There is so much unbelievable and interesting content out there nowadays that advertisers are going crazy trying to figure out ways to capitalize on all of it. Currently there isn’t a standard metric for a morphing viewing industry. There needs to be a single-source measurement for every possible content interface, tablet, mobile, streaming, etc., without it marketers are going to have a hell of time.
Advertising is in a dire need to redefine what TV is. TV networks throw back at least %50 of their revenue to produce original programming, they realize that streaming is huge for their TV audiences and brands. Let’s not forget how the new practice of binge TV watching has set record breaking results for new programs and sport events. Networks have kept on top of the changing mediums for viewing the material, wherever and whenever and by doing so have seem surges in viewership. Streaming is a brand builder for TV, it creates fans, new and old, gets people engaged, especially when adding social networking into the fray.
Mind you a lot of these streaming services don’t do the advertising thing, but marketers always seem to figure out way to sneak in there. It’s critical to see that the device is not the content.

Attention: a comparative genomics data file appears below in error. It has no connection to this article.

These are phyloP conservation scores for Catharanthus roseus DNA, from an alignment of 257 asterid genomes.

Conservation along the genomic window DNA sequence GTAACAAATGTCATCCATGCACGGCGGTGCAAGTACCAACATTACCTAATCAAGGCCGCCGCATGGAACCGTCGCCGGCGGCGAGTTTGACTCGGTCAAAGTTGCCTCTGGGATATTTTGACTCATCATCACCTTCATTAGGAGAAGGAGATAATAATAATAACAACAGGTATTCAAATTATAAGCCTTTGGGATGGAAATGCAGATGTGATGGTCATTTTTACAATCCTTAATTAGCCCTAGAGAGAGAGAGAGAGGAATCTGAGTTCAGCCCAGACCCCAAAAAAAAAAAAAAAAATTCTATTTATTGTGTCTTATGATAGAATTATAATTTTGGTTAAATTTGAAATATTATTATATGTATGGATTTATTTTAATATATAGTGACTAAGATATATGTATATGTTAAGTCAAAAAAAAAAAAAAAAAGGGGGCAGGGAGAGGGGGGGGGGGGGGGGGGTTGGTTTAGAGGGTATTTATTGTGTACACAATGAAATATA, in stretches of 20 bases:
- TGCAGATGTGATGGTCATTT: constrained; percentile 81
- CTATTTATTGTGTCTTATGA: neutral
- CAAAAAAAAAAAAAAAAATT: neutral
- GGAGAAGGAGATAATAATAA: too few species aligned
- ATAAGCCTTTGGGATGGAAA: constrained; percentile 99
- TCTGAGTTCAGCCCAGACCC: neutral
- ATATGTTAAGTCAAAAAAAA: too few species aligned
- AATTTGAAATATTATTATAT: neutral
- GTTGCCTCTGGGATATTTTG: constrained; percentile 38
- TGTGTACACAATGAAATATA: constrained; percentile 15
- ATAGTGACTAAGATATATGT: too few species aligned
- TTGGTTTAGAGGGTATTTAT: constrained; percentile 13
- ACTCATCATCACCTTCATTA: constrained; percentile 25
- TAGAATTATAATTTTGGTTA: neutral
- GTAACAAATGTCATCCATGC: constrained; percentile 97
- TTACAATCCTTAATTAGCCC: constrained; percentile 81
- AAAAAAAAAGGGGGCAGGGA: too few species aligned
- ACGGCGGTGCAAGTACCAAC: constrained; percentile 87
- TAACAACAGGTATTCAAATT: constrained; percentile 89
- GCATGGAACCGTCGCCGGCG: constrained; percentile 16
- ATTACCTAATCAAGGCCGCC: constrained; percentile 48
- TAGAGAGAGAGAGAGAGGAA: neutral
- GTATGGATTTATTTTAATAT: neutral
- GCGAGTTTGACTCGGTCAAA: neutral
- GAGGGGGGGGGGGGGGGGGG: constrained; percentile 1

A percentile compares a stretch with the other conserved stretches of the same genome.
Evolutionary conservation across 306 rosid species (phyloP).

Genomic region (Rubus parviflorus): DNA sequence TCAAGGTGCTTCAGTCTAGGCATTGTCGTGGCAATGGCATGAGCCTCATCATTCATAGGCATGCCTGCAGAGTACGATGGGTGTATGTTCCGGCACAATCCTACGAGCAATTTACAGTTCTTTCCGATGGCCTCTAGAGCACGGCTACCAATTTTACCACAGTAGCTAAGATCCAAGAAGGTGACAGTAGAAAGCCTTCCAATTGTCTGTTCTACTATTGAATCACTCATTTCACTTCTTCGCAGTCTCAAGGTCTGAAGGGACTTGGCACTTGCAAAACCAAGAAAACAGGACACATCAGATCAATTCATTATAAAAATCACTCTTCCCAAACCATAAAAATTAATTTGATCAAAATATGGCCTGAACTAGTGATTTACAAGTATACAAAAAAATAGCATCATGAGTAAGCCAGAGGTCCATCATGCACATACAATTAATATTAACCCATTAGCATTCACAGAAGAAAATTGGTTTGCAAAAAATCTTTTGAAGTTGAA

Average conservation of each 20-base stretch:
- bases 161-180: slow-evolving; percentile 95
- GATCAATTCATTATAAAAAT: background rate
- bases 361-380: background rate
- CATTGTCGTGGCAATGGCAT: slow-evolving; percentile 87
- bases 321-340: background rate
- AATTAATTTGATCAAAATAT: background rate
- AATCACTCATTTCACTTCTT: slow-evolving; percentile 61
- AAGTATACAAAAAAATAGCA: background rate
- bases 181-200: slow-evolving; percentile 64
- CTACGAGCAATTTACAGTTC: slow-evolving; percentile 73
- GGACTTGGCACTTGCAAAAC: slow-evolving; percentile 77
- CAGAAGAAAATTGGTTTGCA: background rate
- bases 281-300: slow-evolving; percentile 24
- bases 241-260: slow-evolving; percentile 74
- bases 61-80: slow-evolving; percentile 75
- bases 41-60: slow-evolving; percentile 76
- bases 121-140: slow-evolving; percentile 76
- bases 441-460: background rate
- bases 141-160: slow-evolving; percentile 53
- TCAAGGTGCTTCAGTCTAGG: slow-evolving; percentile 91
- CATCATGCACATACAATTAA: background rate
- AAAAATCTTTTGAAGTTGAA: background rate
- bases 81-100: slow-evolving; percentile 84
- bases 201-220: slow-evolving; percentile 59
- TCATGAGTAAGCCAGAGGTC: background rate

TV viewers are pursuing their favorite content on the best available device. In doing so, viewers extend TV’s reach across today’s full range of video-viewing devices and conduits. It’s a sea change, evolution, not revolution. In the earlier days TV opened with sponsorships, well now the next frontier of creativity in advertising could be opt-in ads to dynamic ads to ads that aren’t ads at all.
Think about the fact that Google keeps increasing its advertising revenue even though they are making less money per ad. The pricing-versus-supply trend is a problem the company has tried to fix. Why is this? CFO Patrick Pichette, who is leaving Google says it’s Youtube’s fault. People can just click past the ads. Although “We are experiencing strength in mobile search, and the [prices per ad click] in our core search business are continuing to grow year-over-year,” Mr. Pichette said.
How about the fact that Facebook now claims to average 4 billion video views a day. Last September they only claimed a billion. YouTube no longer reports its total daily video views, but the Google-owned video service said in January 2012 that it had notched 4 billion daily video views. Well then, guess who’s catching up? Facebook announced on Thursday a branded-video program called Anthology that will have publishers and digital video producers including The Onion, Electus Digital, Oh My Disney, Vice, Vox Media, Tastemade and Funny or Die. They are all creating videos for advertisers in collaboration with Facebook’s Creative Shop. These would run as ads on the social network.
When you try to picture what’s happening here, it could make Facebook bigger than Youtube as the go-to destination for digital-video advertising. Hence, putting a major dent in Google’s revenues. The whole reason marketers would look to Facebook as an outlet is because Facebook has all the data on what their people already watch and want to watch. Companies can you use this data to their advantage.